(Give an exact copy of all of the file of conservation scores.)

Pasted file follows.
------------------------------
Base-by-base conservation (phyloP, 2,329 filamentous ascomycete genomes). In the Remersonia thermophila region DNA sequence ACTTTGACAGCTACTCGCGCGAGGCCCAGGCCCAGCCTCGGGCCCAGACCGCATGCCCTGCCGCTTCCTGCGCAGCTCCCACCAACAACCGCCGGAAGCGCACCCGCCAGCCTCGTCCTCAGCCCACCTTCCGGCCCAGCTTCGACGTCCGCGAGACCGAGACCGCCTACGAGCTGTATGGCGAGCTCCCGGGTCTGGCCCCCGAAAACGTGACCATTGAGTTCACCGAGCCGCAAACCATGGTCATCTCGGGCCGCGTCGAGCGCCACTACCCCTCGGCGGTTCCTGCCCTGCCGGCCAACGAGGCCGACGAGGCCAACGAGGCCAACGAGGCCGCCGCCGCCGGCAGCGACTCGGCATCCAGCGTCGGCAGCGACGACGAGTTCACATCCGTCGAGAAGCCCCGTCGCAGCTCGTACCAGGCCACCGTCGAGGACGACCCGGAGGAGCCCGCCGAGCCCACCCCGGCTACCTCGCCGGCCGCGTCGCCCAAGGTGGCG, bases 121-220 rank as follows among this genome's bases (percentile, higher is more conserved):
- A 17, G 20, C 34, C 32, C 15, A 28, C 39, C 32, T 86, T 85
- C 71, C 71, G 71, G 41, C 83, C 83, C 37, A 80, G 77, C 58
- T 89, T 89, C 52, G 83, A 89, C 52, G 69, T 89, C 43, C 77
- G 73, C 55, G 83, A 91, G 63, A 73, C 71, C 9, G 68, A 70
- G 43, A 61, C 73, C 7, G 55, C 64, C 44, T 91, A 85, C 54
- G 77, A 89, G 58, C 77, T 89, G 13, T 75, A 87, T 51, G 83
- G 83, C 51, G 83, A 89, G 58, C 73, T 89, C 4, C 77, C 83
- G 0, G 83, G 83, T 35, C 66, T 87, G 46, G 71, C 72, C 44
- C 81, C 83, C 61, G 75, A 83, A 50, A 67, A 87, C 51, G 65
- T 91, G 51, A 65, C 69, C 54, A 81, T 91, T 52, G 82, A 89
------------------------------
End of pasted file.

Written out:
Base-by-base conservation (phyloP, 2,329 filamentous ascomycete genomes). In the Remersonia thermophila region DNA sequence ACTTTGACAGCTACTCGCGCGAGGCCCAGGCCCAGCCTCGGGCCCAGACCGCATGCCCTGCCGCTTCCTGCGCAGCTCCCACCAACAACCGCCGGAAGCGCACCCGCCAGCCTCGTCCTCAGCCCACCTTCCGGCCCAGCTTCGACGTCCGCGAGACCGAGACCGCCTACGAGCTGTATGGCGAGCTCCCGGGTCTGGCCCCCGAAAACGTGACCATTGAGTTCACCGAGCCGCAAACCATGGTCATCTCGGGCCGCGTCGAGCGCCACTACCCCTCGGCGGTTCCTGCCCTGCCGGCCAACGAGGCCGACGAGGCCAACGAGGCCAACGAGGCCGCCGCCGCCGGCAGCGACTCGGCATCCAGCGTCGGCAGCGACGACGAGTTCACATCCGTCGAGAAGCCCCGTCGCAGCTCGTACCAGGCCACCGTCGAGGACGACCCGGAGGAGCCCGCCGAGCCCACCCCGGCTACCTCGCCGGCCGCGTCGCCCAAGGTGGCG, bases 121-220 rank as follows among this genome's bases (percentile, higher is more conserved):
- A 17, G 20, C 34, C 32, C 15, A 28, C 39, C 32, T 86, T 85
- C 71, C 71, G 71, G 41, C 83, C 83, C 37, A 80, G 77, C 58
- T 89, T 89, C 52, G 83, A 89, C 52, G 69, T 89, C 43, C 77
- G 73, C 55, G 83, A 91, G 63, A 73, C 71, C 9, G 68, A 70
- G 43, A 61, C 73, C 7, G 55, C 64, C 44, T 91, A 85, C 54
- G 77, A 89, G 58, C 77, T 89, G 13, T 75, A 87, T 51, G 83
- G 83, C 51, G 83, A 89, G 58, C 73, T 89, C 4, C 77, C 83
- G 0, G 83, G 83, T 35, C 66, T 87, G 46, G 71, C 72, C 44
- C 81, C 83, C 61, G 75, A 83, A 50, A 67, A 87, C 51, G 65
- T 91, G 51, A 65, C 69, C 54, A 81, T 91, T 52, G 82, A 89